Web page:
Joe Root's dismissal on the second day at Headingley had a familiar ring to it. Well set, not especially troubled by any kind of bowling whether it was right-arm pace, left-arm pace or legspin, batting at a healthy enough pace and then boom, he's gone.
He was out for 45 so, if we're being pedantic, it wasn't a continuation of his trend of not turning fifties into hundreds. In any case, that's not emphatically a problem if he's consistently scoring enough fifties (he averages over 52 and what, for example, if he was converting to hundreds but making lower scores in between?).
But it's not that that was interesting as much as it was the manner of his dismissal - edging behind, this time to the wicketkeeper, off a left-arm pace bowler.
From Hawkeye, it's clear what line Mohammad Amir had been trying to target - outside off-stump, wider and wider. Only two balls were straight. And according to ESPNcricinfo data of the 28 balls he bowled to Root, 23 were on a good length or full and the one that got him was the former.
In other words, from over the wicket (so going across Root) make him chase and try and get him to drive. The ball that got him did both, even though, according to Cricviz, it basically did not swing or seam but was merely straight and wide.
And it is that that seems familiar: Root, wanting to get bat on ball, chasing and driving and getting dismissed. Pakistani fans might recall a trio of dismissals of this basic pattern: Rahat Ali twice and Wahab Riaz once in the three-Test series in the UAE in 2015-16, Root caught behind cutting, driving, fishing outside off. Root was out chasing and driving at Lord's too, though that was off Hasan Ali.
Root's been dismissed by left-arm pacemen 23 times in his Test career so far, compared to 56 by right-arm pacemen. Since his debut only Alastair Cook has been dismissed more times by that type of bowler.
Going through ESPNcricinfo's ball-by-ball records, commentary would suggest that 14 of the dismissals have been similar in outline to the one today - in some way chasing balls outside his off-stump.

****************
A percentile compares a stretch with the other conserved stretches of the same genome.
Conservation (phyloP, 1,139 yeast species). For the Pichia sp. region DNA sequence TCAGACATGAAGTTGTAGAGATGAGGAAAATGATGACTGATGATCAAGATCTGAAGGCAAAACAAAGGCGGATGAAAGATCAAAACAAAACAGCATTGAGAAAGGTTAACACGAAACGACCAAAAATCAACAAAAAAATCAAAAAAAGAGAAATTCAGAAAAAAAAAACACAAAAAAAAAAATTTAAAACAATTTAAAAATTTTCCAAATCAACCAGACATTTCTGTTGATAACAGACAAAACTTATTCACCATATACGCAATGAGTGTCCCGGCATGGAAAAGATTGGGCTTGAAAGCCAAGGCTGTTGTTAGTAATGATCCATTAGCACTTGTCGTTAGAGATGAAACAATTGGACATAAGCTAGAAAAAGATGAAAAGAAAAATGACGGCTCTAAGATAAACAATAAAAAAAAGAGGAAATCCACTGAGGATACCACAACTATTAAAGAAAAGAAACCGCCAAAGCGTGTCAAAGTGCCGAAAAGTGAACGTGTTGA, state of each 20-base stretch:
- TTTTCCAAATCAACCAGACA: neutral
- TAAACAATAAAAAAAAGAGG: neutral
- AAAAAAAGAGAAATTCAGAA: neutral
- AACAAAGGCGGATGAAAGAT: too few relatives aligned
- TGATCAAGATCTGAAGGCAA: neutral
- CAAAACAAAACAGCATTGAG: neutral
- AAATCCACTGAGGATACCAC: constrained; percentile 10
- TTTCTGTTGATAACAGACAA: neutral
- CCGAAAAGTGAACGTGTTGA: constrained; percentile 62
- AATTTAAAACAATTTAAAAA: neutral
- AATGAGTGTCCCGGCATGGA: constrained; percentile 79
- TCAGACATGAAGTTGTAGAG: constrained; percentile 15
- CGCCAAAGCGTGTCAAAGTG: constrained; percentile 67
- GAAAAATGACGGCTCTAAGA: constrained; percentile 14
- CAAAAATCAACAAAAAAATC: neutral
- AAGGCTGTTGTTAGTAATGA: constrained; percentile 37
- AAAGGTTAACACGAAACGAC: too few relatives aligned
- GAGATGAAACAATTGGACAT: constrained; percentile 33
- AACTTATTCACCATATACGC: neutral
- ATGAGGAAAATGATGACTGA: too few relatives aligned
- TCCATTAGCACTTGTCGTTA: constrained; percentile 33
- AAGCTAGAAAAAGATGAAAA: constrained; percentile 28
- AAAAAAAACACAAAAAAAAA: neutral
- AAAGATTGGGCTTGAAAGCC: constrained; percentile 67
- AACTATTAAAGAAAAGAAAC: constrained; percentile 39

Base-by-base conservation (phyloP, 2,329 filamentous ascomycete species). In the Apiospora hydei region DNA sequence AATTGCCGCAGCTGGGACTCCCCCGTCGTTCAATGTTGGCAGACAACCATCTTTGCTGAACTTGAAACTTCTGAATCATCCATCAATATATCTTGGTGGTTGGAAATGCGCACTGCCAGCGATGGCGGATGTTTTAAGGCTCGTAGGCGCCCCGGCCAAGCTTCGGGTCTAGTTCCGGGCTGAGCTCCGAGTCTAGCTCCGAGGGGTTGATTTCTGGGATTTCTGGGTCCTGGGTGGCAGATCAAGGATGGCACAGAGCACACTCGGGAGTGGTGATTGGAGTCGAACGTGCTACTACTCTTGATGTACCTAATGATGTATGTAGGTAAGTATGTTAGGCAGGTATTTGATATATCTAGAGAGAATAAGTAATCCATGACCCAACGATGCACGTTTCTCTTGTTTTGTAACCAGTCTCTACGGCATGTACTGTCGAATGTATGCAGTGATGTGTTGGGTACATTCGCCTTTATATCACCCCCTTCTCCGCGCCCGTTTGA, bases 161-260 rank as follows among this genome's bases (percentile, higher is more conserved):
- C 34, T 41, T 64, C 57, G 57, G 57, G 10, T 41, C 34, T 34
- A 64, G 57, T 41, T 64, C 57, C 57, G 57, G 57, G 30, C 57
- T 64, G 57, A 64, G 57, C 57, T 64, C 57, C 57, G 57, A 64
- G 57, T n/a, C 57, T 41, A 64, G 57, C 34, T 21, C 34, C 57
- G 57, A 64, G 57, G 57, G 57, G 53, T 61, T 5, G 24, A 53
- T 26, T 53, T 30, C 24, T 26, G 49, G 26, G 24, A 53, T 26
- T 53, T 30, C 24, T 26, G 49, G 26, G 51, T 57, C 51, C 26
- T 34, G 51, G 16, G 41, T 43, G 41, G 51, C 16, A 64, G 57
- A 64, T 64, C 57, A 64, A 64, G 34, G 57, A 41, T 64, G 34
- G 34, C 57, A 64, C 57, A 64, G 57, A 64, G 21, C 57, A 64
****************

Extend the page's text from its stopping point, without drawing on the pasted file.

Does that translate to a weakness in his game? As with the conversion, it's not as clear-cut. He averages 42.43 against left-arm fast bowlers, as opposed to 48.42 against right-arm fast bowlers (and a reminder again that his overall Test average is still over 52). It is a dip, but it isn't a poor enough average to suggest that he struggles against them.
The high number of dismissals could also simply be a function of Root facing them more - he has faced left-arm pace in as many as 56 innings. He has faced plenty of the likes of Trent Boult, Neil Wagner, the Mitchells Starc and Johnson, Wahab Riaz, Rahat Ali and Amir. And despite coming across Starc, Boult and Wagner in England's horror winter in Australia and New Zealand, and falling four times to left-arm pacemen, he fell chasing outside off only once, to Wagner in Christchurch.
The telling statistic could be this one, however, from Cricviz. When Root plays off the front foot against left-arm pace, as he did against Amir today, he averages 30.28. Off the back foot against the same kind of bowler he averages double - 61.50; Root punching, in other words, rather than Root driving against left-arm pace seems the more productive option.